As William Donohue, CEO of the Catholic League, characterizes the news freeze:
“It has been painfully evident for a long time that most of the anger in elite quarters over priestly sexual abuse is contrived — these same people have no interest in doing something about kids being raped in the public schools.”
The Department of Ed’s study came out nine years ago. The media ignored it. Isn’t child abuse always bad? The MSM’s news freeze on the story suggests it is more acceptable if the group doing the abusing is an ally of liberal causes. The teachers union is; Catholic priests aren’t.
The second aspect of the scandal is worse: abusers in our schools are keeping their jobs. The liberal New York Times reported on  this finding from Ms. Shakeshaft’s research back in 2002:
 “Only 1 percent of the cases did superintendents follow up to ensure that molesting teachers did not continue teaching elsewhere. In 54 percent, superintendents accepted the teachers’ resignations or retirements. Of the 121 teachers removed this way, administrators knew for certain that 16 percent resumed teaching in other districts… Moving molesting teachers from school district to school district is a common phenomenon. And in only 1 percent of the cases do superintendents notify the new school district. The term “passing the trash” is the preferred jargon among educators”
In Maine, laws are on the book that keep the cases of teachers who abuse their students a secret.
In Hawaii, no abusing teachers were disciplined in a five year period, even though some had already been convicted of other sex crimes.
Finally, the most troublesome aspect of all is how difficult it is to pass laws to protect our kids from the abusers.
The U.S. Government Accountability Office studied the way schools look out for sexual offenders when hiring teachers and staff.  They discovered there are no federal laws on the books that regulate the hiring of sex offenders in public schools. The laws in various states are a mixed bag.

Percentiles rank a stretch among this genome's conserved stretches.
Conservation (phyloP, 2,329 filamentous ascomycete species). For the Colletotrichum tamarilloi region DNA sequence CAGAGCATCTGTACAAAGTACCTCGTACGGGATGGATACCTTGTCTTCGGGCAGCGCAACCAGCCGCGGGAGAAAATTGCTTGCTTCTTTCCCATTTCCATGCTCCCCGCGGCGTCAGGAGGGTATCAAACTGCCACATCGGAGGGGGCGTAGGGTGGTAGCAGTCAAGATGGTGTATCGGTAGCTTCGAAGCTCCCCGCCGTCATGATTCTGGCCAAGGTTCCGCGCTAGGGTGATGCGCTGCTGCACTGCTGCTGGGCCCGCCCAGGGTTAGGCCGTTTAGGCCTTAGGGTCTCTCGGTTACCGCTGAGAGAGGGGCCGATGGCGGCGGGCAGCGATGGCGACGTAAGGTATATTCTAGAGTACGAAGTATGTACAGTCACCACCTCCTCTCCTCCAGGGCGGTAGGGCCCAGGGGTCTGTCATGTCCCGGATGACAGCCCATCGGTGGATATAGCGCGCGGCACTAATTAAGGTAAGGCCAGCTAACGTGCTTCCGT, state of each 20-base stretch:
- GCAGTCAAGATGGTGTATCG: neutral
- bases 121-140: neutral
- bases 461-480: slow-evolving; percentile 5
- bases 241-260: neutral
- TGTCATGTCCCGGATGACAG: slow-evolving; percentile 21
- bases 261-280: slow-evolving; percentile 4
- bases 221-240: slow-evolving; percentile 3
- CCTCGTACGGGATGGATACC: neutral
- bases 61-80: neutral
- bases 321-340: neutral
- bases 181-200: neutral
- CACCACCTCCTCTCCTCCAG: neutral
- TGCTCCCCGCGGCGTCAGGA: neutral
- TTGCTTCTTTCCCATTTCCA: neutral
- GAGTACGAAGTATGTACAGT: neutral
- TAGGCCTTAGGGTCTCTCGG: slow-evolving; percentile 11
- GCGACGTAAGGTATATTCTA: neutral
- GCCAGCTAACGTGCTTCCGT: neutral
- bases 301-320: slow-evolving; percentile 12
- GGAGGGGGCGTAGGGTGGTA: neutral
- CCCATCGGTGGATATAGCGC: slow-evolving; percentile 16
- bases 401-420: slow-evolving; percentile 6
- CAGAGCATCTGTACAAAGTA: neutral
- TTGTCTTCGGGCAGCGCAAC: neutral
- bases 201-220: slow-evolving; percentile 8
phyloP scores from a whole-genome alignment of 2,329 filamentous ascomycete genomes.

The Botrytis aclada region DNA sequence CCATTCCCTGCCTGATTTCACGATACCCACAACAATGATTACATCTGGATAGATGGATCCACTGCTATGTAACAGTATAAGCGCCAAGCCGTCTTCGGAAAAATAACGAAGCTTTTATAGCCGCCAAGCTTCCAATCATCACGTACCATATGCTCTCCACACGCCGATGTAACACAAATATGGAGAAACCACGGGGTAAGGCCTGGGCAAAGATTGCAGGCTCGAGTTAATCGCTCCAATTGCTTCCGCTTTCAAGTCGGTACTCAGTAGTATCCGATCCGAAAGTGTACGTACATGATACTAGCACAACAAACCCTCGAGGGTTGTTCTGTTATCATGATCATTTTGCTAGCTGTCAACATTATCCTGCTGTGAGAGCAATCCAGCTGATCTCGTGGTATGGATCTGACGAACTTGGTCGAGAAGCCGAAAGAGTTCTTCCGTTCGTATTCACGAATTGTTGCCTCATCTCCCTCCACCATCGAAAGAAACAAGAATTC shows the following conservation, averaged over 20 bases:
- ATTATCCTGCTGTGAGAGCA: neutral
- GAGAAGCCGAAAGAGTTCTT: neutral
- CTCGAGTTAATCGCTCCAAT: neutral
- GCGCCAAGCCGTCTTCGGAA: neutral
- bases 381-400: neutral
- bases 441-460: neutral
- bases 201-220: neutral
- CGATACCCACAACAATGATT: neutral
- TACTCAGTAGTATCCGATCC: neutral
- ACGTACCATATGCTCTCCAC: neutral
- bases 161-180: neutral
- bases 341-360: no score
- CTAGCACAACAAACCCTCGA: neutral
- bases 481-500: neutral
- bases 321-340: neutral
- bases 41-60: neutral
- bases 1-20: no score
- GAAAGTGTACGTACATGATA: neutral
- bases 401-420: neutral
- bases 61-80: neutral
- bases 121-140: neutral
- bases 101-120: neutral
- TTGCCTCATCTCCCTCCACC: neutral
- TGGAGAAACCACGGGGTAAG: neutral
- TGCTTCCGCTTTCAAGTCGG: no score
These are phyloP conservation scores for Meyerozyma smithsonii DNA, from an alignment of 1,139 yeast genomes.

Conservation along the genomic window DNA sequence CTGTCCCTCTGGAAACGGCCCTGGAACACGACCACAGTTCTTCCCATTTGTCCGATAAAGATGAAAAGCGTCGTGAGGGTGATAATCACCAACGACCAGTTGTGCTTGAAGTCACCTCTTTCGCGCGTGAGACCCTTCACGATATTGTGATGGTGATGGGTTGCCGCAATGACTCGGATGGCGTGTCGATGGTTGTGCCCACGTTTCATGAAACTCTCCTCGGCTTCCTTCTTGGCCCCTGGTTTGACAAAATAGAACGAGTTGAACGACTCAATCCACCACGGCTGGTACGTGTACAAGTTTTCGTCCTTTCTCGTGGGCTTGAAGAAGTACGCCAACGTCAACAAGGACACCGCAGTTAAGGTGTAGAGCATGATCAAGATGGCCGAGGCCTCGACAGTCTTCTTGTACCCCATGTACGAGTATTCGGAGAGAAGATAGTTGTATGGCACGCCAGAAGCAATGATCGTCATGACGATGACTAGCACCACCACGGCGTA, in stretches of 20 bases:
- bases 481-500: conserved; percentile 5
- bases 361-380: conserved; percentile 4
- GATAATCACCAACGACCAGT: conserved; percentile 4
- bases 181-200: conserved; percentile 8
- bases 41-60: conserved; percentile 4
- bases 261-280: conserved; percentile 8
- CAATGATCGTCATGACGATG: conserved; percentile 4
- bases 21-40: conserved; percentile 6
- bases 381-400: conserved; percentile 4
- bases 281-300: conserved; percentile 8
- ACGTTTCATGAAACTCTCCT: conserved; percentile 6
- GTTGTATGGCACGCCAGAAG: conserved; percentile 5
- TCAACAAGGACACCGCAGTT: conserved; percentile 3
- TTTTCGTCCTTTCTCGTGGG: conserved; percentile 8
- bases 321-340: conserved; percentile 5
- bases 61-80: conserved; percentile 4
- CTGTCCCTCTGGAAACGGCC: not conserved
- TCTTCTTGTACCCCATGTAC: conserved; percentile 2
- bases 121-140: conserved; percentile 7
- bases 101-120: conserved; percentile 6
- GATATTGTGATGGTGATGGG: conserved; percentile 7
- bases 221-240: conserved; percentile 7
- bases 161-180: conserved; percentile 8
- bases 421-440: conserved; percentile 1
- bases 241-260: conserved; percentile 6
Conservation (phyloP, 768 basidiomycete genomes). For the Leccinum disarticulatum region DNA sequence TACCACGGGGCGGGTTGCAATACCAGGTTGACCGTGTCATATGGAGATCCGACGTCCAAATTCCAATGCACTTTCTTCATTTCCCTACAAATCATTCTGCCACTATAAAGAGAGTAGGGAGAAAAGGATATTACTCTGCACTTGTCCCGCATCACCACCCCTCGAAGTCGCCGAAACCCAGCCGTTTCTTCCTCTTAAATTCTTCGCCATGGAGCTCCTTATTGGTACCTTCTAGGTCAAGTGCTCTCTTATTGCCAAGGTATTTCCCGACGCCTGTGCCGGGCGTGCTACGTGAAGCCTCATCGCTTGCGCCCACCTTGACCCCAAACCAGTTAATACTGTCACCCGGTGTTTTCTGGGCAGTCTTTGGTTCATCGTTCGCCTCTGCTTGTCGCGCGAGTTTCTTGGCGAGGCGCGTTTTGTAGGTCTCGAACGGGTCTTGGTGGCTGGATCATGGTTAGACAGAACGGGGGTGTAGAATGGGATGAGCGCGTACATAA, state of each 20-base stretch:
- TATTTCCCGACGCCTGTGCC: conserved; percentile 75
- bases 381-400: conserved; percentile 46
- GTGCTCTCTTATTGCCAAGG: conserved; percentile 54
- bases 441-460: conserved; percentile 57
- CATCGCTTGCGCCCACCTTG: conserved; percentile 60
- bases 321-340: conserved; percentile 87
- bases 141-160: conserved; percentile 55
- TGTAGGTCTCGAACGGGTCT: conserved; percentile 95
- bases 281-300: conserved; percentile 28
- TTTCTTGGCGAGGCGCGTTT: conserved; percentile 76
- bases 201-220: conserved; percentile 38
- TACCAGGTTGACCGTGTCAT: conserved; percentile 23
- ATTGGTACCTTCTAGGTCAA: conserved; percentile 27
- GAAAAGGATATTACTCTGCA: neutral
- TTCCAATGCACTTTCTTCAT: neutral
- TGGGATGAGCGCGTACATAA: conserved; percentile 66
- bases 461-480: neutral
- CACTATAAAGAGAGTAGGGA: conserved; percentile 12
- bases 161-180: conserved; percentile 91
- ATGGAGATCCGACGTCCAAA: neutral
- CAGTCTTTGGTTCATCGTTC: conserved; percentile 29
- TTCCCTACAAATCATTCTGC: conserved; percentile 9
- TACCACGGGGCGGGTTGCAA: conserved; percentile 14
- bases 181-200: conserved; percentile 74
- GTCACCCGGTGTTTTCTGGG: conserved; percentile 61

For example, in some of the studies cited earlier, the GAO learned that some teachers caught abusing our kids were allowed to simply resign. In this way, they can truthfully state that they were never fired from a teaching position, increasing their odds of getting a new teaching job. Plus, it is cheaper for school districts to let bad teachers resign than fire them, since, according to one administrator, it can cost up to $100,000 to fire a teacher.
Republicans have attempted to pass federal laws to protect our kids from childhood abuse in our schools. For example, the House passed a common-sense bill that bars those convicted of a sexual offense or violent crime from getting a teaching job.  The Democratically-controlled Senate won’t touch it because the bill is opposed by powerful teacher’s unions.
 Nor will the media, except for Fox News.
In one piece of legislation offered by House Republicans, the teacher’s lobby successfully gutted the bill of its key provision which requires a district to check the registries of the states where teaching applicants formerly resided.
We know there’s a problem. The studies have been done. The data is on the books.
We know what works. The Catholic Church has given us the roadmap.
But politics  and a media blackout is blocking action.
In the meantime, more kids are going to get hurt.